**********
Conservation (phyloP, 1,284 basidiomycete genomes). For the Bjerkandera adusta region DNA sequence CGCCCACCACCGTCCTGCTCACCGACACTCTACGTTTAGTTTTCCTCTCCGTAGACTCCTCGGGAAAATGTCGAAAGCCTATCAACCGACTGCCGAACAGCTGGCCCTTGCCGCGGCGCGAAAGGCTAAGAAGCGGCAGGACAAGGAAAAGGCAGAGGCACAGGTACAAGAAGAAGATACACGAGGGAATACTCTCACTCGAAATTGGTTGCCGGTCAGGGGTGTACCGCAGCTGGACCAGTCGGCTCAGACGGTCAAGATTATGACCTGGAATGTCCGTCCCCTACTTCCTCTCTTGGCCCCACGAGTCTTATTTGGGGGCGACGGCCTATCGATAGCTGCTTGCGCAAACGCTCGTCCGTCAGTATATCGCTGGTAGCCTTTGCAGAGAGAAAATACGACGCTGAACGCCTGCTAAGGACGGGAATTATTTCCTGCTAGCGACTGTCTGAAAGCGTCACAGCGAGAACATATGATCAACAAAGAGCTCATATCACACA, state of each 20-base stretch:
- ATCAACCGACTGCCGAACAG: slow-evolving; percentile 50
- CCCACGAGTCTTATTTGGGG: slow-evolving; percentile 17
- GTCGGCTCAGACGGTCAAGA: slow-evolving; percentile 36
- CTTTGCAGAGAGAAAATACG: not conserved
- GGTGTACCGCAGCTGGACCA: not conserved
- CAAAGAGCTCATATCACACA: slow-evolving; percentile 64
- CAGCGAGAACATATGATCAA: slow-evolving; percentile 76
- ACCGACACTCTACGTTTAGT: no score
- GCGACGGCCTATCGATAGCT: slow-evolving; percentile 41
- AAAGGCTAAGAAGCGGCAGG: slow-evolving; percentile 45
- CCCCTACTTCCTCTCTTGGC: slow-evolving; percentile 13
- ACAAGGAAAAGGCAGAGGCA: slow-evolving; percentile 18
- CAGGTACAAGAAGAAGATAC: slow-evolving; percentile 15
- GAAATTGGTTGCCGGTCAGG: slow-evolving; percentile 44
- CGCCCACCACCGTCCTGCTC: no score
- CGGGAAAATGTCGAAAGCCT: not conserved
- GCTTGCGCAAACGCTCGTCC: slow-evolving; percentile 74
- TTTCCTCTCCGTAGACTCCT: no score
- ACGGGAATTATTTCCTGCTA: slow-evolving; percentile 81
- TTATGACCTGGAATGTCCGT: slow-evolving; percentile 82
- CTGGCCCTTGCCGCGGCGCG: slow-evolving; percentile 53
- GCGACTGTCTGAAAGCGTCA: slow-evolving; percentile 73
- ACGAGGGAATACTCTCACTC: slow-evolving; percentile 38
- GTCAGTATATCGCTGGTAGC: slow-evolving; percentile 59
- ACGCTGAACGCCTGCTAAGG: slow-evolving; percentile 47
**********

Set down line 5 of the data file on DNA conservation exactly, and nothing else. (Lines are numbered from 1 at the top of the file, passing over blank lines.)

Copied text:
- CTTTGCAGAGAGAAAATACG: not conserved